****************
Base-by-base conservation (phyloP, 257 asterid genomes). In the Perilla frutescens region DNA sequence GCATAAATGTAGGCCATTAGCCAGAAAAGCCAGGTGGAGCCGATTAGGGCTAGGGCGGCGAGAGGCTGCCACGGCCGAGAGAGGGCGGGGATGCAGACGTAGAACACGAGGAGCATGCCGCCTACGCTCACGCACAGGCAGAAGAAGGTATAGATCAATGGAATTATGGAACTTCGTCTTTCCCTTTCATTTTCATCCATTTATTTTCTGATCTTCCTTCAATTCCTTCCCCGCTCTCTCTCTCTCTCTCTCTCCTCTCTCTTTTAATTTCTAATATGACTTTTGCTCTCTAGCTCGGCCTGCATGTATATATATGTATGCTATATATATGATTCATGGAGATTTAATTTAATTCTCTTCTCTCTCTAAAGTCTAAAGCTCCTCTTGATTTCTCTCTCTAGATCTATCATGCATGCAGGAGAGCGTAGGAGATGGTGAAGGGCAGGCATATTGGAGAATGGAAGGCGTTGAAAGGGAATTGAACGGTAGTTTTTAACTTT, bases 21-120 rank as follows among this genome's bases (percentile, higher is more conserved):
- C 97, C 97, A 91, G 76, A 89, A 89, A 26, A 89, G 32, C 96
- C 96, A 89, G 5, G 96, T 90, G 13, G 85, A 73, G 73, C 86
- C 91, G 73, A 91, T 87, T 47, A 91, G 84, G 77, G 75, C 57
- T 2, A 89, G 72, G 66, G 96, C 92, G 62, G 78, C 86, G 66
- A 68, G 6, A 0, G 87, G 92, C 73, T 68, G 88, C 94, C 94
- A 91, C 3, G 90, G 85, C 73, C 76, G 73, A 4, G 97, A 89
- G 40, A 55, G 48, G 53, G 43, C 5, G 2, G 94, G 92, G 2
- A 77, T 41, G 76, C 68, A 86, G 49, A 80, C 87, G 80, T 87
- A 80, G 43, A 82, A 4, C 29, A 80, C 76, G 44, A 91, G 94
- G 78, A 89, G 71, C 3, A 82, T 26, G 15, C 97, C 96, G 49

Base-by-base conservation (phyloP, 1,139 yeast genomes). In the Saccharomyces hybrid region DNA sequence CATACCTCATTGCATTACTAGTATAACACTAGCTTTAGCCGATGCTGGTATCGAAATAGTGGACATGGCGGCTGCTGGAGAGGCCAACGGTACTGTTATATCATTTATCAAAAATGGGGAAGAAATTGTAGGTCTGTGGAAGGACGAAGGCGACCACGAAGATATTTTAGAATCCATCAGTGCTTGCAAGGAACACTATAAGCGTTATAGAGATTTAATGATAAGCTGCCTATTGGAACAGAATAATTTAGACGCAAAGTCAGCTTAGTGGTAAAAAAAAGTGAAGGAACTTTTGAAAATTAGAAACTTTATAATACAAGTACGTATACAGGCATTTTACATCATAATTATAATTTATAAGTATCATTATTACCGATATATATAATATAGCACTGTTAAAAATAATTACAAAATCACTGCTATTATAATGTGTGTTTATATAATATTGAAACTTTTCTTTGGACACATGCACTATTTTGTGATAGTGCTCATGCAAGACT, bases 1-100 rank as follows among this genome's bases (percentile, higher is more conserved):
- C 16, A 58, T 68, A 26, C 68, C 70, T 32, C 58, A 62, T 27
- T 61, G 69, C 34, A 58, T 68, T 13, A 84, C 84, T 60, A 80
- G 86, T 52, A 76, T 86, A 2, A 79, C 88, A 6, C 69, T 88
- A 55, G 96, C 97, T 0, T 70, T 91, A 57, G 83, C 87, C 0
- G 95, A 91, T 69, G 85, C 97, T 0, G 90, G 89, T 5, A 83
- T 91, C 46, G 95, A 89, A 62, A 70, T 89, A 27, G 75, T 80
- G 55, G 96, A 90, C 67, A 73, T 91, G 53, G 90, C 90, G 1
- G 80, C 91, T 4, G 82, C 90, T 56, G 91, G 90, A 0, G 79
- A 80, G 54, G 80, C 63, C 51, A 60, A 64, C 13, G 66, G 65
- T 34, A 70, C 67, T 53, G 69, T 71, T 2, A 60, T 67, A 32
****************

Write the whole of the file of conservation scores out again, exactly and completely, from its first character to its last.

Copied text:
Base-by-base conservation (phyloP, 257 asterid genomes). In the Perilla frutescens region DNA sequence GCATAAATGTAGGCCATTAGCCAGAAAAGCCAGGTGGAGCCGATTAGGGCTAGGGCGGCGAGAGGCTGCCACGGCCGAGAGAGGGCGGGGATGCAGACGTAGAACACGAGGAGCATGCCGCCTACGCTCACGCACAGGCAGAAGAAGGTATAGATCAATGGAATTATGGAACTTCGTCTTTCCCTTTCATTTTCATCCATTTATTTTCTGATCTTCCTTCAATTCCTTCCCCGCTCTCTCTCTCTCTCTCTCTCCTCTCTCTTTTAATTTCTAATATGACTTTTGCTCTCTAGCTCGGCCTGCATGTATATATATGTATGCTATATATATGATTCATGGAGATTTAATTTAATTCTCTTCTCTCTCTAAAGTCTAAAGCTCCTCTTGATTTCTCTCTCTAGATCTATCATGCATGCAGGAGAGCGTAGGAGATGGTGAAGGGCAGGCATATTGGAGAATGGAAGGCGTTGAAAGGGAATTGAACGGTAGTTTTTAACTTT, bases 21-120 rank as follows among this genome's bases (percentile, higher is more conserved):
- C 97, C 97, A 91, G 76, A 89, A 89, A 26, A 89, G 32, C 96
- C 96, A 89, G 5, G 96, T 90, G 13, G 85, A 73, G 73, C 86
- C 91, G 73, A 91, T 87, T 47, A 91, G 84, G 77, G 75, C 57
- T 2, A 89, G 72, G 66, G 96, C 92, G 62, G 78, C 86, G 66
- A 68, G 6, A 0, G 87, G 92, C 73, T 68, G 88, C 94, C 94
- A 91, C 3, G 90, G 85, C 73, C 76, G 73, A 4, G 97, A 89
- G 40, A 55, G 48, G 53, G 43, C 5, G 2, G 94, G 92, G 2
- A 77, T 41, G 76, C 68, A 86, G 49, A 80, C 87, G 80, T 87
- A 80, G 43, A 82, A 4, C 29, A 80, C 76, G 44, A 91, G 94
- G 78, A 89, G 71, C 3, A 82, T 26, G 15, C 97, C 96, G 49

Base-by-base conservation (phyloP, 1,139 yeast genomes). In the Saccharomyces hybrid region DNA sequence CATACCTCATTGCATTACTAGTATAACACTAGCTTTAGCCGATGCTGGTATCGAAATAGTGGACATGGCGGCTGCTGGAGAGGCCAACGGTACTGTTATATCATTTATCAAAAATGGGGAAGAAATTGTAGGTCTGTGGAAGGACGAAGGCGACCACGAAGATATTTTAGAATCCATCAGTGCTTGCAAGGAACACTATAAGCGTTATAGAGATTTAATGATAAGCTGCCTATTGGAACAGAATAATTTAGACGCAAAGTCAGCTTAGTGGTAAAAAAAAGTGAAGGAACTTTTGAAAATTAGAAACTTTATAATACAAGTACGTATACAGGCATTTTACATCATAATTATAATTTATAAGTATCATTATTACCGATATATATAATATAGCACTGTTAAAAATAATTACAAAATCACTGCTATTATAATGTGTGTTTATATAATATTGAAACTTTTCTTTGGACACATGCACTATTTTGTGATAGTGCTCATGCAAGACT, bases 1-100 rank as follows among this genome's bases (percentile, higher is more conserved):
- C 16, A 58, T 68, A 26, C 68, C 70, T 32, C 58, A 62, T 27
- T 61, G 69, C 34, A 58, T 68, T 13, A 84, C 84, T 60, A 80
- G 86, T 52, A 76, T 86, A 2, A 79, C 88, A 6, C 69, T 88
- A 55, G 96, C 97, T 0, T 70, T 91, A 57, G 83, C 87, C 0
- G 95, A 91, T 69, G 85, C 97, T 0, G 90, G 89, T 5, A 83
- T 91, C 46, G 95, A 89, A 62, A 70, T 89, A 27, G 75, T 80
- G 55, G 96, A 90, C 67, A 73, T 91, G 53, G 90, C 90, G 1
- G 80, C 91, T 4, G 82, C 90, T 56, G 91, G 90, A 0, G 79
- A 80, G 54, G 80, C 63, C 51, A 60, A 64, C 13, G 66, G 65
- T 34, A 70, C 67, T 53, G 69, T 71, T 2, A 60, T 67, A 32